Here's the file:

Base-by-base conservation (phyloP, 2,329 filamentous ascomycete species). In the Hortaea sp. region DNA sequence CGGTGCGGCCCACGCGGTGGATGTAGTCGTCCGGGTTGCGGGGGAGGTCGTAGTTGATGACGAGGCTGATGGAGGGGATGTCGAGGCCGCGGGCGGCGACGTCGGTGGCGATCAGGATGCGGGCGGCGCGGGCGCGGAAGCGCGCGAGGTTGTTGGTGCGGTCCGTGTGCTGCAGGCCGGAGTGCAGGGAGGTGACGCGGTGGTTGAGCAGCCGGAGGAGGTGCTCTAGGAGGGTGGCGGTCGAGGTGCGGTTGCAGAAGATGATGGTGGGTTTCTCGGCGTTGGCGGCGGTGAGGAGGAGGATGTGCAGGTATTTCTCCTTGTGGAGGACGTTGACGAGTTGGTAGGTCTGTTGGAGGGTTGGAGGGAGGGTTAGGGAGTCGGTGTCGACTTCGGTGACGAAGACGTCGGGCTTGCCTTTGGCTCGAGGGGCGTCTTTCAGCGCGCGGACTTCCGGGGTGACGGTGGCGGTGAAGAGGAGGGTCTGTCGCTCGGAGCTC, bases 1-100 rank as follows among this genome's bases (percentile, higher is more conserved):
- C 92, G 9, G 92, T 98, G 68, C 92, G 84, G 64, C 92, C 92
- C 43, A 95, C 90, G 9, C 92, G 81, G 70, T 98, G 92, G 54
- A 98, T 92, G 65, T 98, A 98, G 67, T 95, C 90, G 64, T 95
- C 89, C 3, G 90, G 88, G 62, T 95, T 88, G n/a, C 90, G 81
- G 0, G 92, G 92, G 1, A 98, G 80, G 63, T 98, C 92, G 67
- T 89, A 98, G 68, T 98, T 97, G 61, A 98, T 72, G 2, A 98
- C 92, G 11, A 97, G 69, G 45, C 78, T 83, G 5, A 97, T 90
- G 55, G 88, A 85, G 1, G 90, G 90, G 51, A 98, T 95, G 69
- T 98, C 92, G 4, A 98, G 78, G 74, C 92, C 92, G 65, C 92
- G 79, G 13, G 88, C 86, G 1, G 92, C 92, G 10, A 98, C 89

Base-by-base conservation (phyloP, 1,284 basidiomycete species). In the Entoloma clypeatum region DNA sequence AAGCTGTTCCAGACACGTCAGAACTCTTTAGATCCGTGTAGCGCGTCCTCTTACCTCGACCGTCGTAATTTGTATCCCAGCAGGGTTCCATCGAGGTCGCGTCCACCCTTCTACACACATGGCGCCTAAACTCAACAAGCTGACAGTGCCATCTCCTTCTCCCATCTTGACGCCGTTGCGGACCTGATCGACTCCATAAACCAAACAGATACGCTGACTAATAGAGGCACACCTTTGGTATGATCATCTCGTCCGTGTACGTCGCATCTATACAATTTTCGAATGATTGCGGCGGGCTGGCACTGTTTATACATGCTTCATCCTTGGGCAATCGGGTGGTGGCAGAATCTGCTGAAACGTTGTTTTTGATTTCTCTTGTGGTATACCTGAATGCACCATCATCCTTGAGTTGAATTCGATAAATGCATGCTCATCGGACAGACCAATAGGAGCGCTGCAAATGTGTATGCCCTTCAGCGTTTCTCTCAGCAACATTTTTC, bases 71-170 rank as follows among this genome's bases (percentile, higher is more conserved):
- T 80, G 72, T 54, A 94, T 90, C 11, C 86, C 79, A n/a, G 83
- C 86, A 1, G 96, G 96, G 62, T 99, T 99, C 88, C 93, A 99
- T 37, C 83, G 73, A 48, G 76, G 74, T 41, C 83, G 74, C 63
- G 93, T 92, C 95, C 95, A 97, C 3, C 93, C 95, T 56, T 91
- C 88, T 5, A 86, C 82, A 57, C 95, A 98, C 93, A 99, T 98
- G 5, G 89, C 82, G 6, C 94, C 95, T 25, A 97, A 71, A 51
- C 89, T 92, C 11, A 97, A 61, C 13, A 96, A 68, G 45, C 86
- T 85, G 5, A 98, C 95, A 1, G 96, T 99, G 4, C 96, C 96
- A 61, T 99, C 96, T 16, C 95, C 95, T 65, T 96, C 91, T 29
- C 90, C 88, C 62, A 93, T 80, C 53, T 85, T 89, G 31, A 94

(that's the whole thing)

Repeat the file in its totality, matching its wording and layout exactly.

Base-by-base conservation (phyloP, 2,329 filamentous ascomycete species). In the Hortaea sp. region DNA sequence CGGTGCGGCCCACGCGGTGGATGTAGTCGTCCGGGTTGCGGGGGAGGTCGTAGTTGATGACGAGGCTGATGGAGGGGATGTCGAGGCCGCGGGCGGCGACGTCGGTGGCGATCAGGATGCGGGCGGCGCGGGCGCGGAAGCGCGCGAGGTTGTTGGTGCGGTCCGTGTGCTGCAGGCCGGAGTGCAGGGAGGTGACGCGGTGGTTGAGCAGCCGGAGGAGGTGCTCTAGGAGGGTGGCGGTCGAGGTGCGGTTGCAGAAGATGATGGTGGGTTTCTCGGCGTTGGCGGCGGTGAGGAGGAGGATGTGCAGGTATTTCTCCTTGTGGAGGACGTTGACGAGTTGGTAGGTCTGTTGGAGGGTTGGAGGGAGGGTTAGGGAGTCGGTGTCGACTTCGGTGACGAAGACGTCGGGCTTGCCTTTGGCTCGAGGGGCGTCTTTCAGCGCGCGGACTTCCGGGGTGACGGTGGCGGTGAAGAGGAGGGTCTGTCGCTCGGAGCTC, bases 1-100 rank as follows among this genome's bases (percentile, higher is more conserved):
- C 92, G 9, G 92, T 98, G 68, C 92, G 84, G 64, C 92, C 92
- C 43, A 95, C 90, G 9, C 92, G 81, G 70, T 98, G 92, G 54
- A 98, T 92, G 65, T 98, A 98, G 67, T 95, C 90, G 64, T 95
- C 89, C 3, G 90, G 88, G 62, T 95, T 88, G n/a, C 90, G 81
- G 0, G 92, G 92, G 1, A 98, G 80, G 63, T 98, C 92, G 67
- T 89, A 98, G 68, T 98, T 97, G 61, A 98, T 72, G 2, A 98
- C 92, G 11, A 97, G 69, G 45, C 78, T 83, G 5, A 97, T 90
- G 55, G 88, A 85, G 1, G 90, G 90, G 51, A 98, T 95, G 69
- T 98, C 92, G 4, A 98, G 78, G 74, C 92, C 92, G 65, C 92
- G 79, G 13, G 88, C 86, G 1, G 92, C 92, G 10, A 98, C 89

Base-by-base conservation (phyloP, 1,284 basidiomycete species). In the Entoloma clypeatum region DNA sequence AAGCTGTTCCAGACACGTCAGAACTCTTTAGATCCGTGTAGCGCGTCCTCTTACCTCGACCGTCGTAATTTGTATCCCAGCAGGGTTCCATCGAGGTCGCGTCCACCCTTCTACACACATGGCGCCTAAACTCAACAAGCTGACAGTGCCATCTCCTTCTCCCATCTTGACGCCGTTGCGGACCTGATCGACTCCATAAACCAAACAGATACGCTGACTAATAGAGGCACACCTTTGGTATGATCATCTCGTCCGTGTACGTCGCATCTATACAATTTTCGAATGATTGCGGCGGGCTGGCACTGTTTATACATGCTTCATCCTTGGGCAATCGGGTGGTGGCAGAATCTGCTGAAACGTTGTTTTTGATTTCTCTTGTGGTATACCTGAATGCACCATCATCCTTGAGTTGAATTCGATAAATGCATGCTCATCGGACAGACCAATAGGAGCGCTGCAAATGTGTATGCCCTTCAGCGTTTCTCTCAGCAACATTTTTC, bases 71-170 rank as follows among this genome's bases (percentile, higher is more conserved):
- T 80, G 72, T 54, A 94, T 90, C 11, C 86, C 79, A n/a, G 83
- C 86, A 1, G 96, G 96, G 62, T 99, T 99, C 88, C 93, A 99
- T 37, C 83, G 73, A 48, G 76, G 74, T 41, C 83, G 74, C 63
- G 93, T 92, C 95, C 95, A 97, C 3, C 93, C 95, T 56, T 91
- C 88, T 5, A 86, C 82, A 57, C 95, A 98, C 93, A 99, T 98
- G 5, G 89, C 82, G 6, C 94, C 95, T 25, A 97, A 71, A 51
- C 89, T 92, C 11, A 97, A 61, C 13, A 96, A 68, G 45, C 86
- T 85, G 5, A 98, C 95, A 1, G 96, T 99, G 4, C 96, C 96
- A 61, T 99, C 96, T 16, C 95, C 95, T 65, T 96, C 91, T 29
- C 90, C 88, C 62, A 93, T 80, C 53, T 85, T 89, G 31, A 94